Don't Sleep, There are Snakes: Life and Language in the Amazonian Jungle

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Don't Sleep, There are Snakes: Life and Language in the Amazonian Jungle

Don't Sleep, There are Snakes: Life and Language in the Amazonian Jungle

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While reading this book for class I as well as my classmates were amazed at how different their language was to ours. He tells story of his stupidity to identify a massive anaconda, a caiman, and to identify malaria when he thought it was something else.

This book is about the lessons I have learned over three decades of studying and living with the Pirahãs, a time in which I have tried my best to comprehend how they see, understand, and talk about the world and to transmit these lessons to my scientific colleagues. In general it really surprised me that they lacked so much language and linguistic forms that we have. Over the more than two decades since that summer morning, I have tried to come to grips with the significance of how two cultures, my European-based culture and the Pirahãs’ culture, could see reality so differently. He helped to create an official reservation for the Pirahã, so that they will forever be safe from greedy materialists (true? Initially, it seems to the reader and to Everett himself that him wanting to eat a salad is completely separate from the fact that he doesn’t quite get the language yet.

Xigagaí, one of the beings that lives above the clouds, is standing on the beach yelling at us, telling us he will kill us if we go to the jungle.

However, despite all this, Everett ultimately concludes that they are “better fit” for their environment than many people living in more industrialized countries.Everett found himself more and more persuaded that “the act of believing in something unseen” was ridiculous. Their idea of a family unit is nowhere near as rigid as Westerners are used to, and neither is their relationship to sexuality or child rearing.

He was preceded as missionary by one or two others, one of whom gets namechecked fairly often in the book (I don’t have it to hand so can’t remember his name), and Everett says that this predecessor had done quite a lot of work on the language before him, and there are some Piraha conversations transcribed by the predecessor which are reprinted in the book. This is much less dry than it sounds, and is all cunningly tied into an equally fascinating story of Everett’s life with the Piraha and his loss of faith. Most significantly, Pirahã sentences only ever contain one verb and Everett argues the language does not allow for linguistic recursion (the use of sentences within sentences).I will only accept criticism to Everett's work on this topic by someone who is also fluent in Pirahã, otherwise it's just empty words. There is the normal speech, the hum speech, the whistle speech, the yell speech, and the musical speech. Everett gives a wonderful sense of life among the tribe, and of those great little moments which show exactly how similar and how different we all are: from the time the men killed the anaconda for the sole purpose of leaving it in the river where the women bathed and scaring them, to the time the tribe kills a baby Everett's family was trying to save because its mother had died and it "wanted to die" too. Because living in the jungle is hard, and there are, indeed, snakes, and malaria, and dying in childbirth is a common occurrence.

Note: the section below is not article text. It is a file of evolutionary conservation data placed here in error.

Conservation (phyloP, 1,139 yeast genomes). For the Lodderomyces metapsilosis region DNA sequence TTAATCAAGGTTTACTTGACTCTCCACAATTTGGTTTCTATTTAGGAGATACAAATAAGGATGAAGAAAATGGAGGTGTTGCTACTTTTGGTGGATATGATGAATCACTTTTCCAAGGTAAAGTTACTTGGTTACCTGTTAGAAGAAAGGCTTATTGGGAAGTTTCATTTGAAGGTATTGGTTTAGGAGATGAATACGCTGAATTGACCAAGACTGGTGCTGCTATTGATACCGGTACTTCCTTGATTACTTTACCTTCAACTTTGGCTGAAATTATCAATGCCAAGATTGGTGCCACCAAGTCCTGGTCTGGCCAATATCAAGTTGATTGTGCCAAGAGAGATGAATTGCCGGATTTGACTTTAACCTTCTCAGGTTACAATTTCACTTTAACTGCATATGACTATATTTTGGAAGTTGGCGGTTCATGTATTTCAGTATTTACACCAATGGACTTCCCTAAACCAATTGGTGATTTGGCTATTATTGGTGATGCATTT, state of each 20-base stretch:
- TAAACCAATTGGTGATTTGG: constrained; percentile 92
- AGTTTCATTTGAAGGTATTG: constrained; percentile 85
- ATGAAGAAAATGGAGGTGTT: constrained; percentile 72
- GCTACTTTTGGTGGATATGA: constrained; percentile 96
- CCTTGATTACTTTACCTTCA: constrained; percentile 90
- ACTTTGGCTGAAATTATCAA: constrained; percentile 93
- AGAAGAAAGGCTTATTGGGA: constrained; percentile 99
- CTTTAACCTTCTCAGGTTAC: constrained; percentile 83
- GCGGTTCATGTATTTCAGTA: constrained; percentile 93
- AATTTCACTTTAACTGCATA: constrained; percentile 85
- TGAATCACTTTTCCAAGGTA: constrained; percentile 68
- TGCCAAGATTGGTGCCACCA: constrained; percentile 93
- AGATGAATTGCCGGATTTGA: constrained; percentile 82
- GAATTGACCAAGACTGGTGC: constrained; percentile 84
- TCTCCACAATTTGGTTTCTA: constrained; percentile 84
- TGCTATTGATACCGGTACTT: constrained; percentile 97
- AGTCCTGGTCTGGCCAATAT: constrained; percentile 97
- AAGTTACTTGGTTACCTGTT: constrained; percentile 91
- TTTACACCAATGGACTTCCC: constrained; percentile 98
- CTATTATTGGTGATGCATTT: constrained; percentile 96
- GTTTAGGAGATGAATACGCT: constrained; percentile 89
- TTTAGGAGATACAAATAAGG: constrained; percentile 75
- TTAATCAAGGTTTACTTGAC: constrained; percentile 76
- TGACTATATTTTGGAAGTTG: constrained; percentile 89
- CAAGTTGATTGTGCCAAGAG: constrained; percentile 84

Eventually he leaves his religion as well, and his life with the Piraha seems to have a lot to do with it. They had no use for the knowledge of the whites, because their way of life worked just fine without it.Was it an autobiography, linguistic anthropology, critique of Chomsky's theories, or an anti-missionary apologetic? Often when I first opened my eyes, groggily coming out of a dream, a Pirahã child or sometimes even an adult would be staring at me from between the paxiuba palm slats that served as siding for my large hut. However, it's very difficult to accept that argument from someone who doesn't even really know if he speaks the language correctly. He never discusses nor seems concerned about the possible traumatic effects such fear and threat of violence might evoke in the women and children. Everett is initially shocked at how indifferent the Pirahas seem when his wife and daughter are dangerously ill, shouting after him to bring supplies when he sets off on a nightmare trip to find medical help.



  • Fruugo ID: 258392218-563234582
  • EAN: 764486781913
  • Sold by: Fruugo

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